This two-bedroom duplex co-op at 357 West 55th Street in West Midtown has a lot going for it considering its $999,000 ask. With a double-height, exposed-brick wall and wood details such as the spiral stair that connects its two floors, there’s a warmth that makes this apartment unique. Two full baths make the space guest-friendly, in addition to the fact that you can enter from either floor.
It looks like Trevor Noah’s $15,000 rental at Stella Tower was just a space for him to kill time while waiting to move upstairs into a $10 million penthouse. The Journal reports that Noah closed today on the top-floor duplex apartment that spans the 17th and 18th floors of the 1927 Ralph Walker-designed skyscraper. In all, the star’s new spacious abode measures 3,600 square feet and comes encircled by a large, 930-square-foot terrace with sweeping views of the city.
Industrial designer/architect (and lover of all things pink and white) Karim Rashid once told 6sqft, “Color is life and for me, color is a way of dealing with and touching our emotions, our psyche, and our spiritual being,” and this philosophy is clearly on display in his personal Hell’s Kitchen home. If you’re a fan of this quirky aesthetic, you’re in luck; Curbed tells us that Rashid’s super-sleek townhouse-condo at The Dillon recently hit the market for $4.75 million.
The Chick and The Duck would surely approve of those river views.
LLNYC reports that actor Matthew Perry, a.k.a. Chandler Bing from the long-running sitcom “Friends,” is on the hunt for some NYC digs. Perry’s rep was recently spotted scoping out a $25,000/month apartment at the luxurious Atelier on 42nd Street. The sleek spread includes three bedrooms, three bathrooms, unobstructed river views and a location just a short subway ride from the MCC Theater where the actor will star in play he wrote called “The End of Longing” this summer.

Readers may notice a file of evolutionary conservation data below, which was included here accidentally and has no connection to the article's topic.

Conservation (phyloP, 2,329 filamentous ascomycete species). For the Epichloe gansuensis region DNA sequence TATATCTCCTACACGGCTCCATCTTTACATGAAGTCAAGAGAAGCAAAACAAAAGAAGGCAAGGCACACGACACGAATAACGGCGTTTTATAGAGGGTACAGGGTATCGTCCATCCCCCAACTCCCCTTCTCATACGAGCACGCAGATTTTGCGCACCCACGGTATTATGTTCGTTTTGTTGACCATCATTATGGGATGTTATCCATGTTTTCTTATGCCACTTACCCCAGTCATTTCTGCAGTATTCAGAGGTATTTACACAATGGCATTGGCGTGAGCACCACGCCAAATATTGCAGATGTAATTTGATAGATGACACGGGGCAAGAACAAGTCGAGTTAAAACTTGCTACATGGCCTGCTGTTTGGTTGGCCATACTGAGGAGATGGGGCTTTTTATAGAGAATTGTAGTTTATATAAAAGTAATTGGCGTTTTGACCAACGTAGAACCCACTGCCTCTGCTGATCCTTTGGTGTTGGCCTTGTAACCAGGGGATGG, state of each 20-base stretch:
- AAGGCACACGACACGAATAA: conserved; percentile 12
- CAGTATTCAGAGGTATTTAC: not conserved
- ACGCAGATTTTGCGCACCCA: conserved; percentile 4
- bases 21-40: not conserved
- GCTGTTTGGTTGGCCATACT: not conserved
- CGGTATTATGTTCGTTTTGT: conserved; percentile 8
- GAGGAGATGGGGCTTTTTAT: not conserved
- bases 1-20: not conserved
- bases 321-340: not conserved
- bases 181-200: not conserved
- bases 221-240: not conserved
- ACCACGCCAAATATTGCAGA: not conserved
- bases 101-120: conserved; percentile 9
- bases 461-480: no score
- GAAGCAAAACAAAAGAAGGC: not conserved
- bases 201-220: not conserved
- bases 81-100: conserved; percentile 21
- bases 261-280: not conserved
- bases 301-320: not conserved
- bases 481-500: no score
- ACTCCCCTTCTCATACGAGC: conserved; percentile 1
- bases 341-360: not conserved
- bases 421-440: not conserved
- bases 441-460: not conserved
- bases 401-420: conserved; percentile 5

The going rate for a Hell’s Kitchen studio is upwards of $2,000/month, but when now 32-year-old Luke Clark Tyler moved into his pad in 2011, he signed a lease for only $750. This might sound like a bargain, but the freelance designer/architect is living (and working!) in an astonishingly small 78 square feet, which by Sharably’s account is the smallest apartment in America. And when you break that down by price per square foot, he’s actually paying almost twice as much as the neighborhood average. But nevertheless, Tyler is happy to have the extra cash to enjoy the many dance performances in his ‘hood and says that after living tiny for more than five years, “we adapt very easily as people.”
A Lendlease-Turner Construction partnership has been chosen to coordinate and build the planned 1.2 million-square-foot expansion of the Jacob K. Javits Convention Center on Manhattan’s far west side. Commercial Observer reports that the New York Convention Center Development Corporation, the entity that controls the state-owned venue, announced Tuesday that they had approved the team for the project, which is expected to cost $1.55 billion. Atlanta-based architecture firm tvsdesign is also part of the Lendlease–Turner consortium. According to the announcement, the winning proposal offered, “significant design, logistical and operational benefits, including increased atrium space, integrated public and support spaces and a commitment to maintaining current operations during all phases of construction.”
Christian Slater made headlines Sunday night with his obviously baffled reaction to Tom Hiddleston’s Golden Globes acceptance speech, but now that we’ve seen Slater’s rather mundane Midtown condo, we’re the ones a bit confused. LL NYC reports that the “Mr. Robot” actor has sold his two-bedroom Hell’s Kitchen apartment for $1.1 million; he bought it for $882,500 in 2005. But as LL notes, the sparse listing photos seem to imply that he didn’t spend much time there.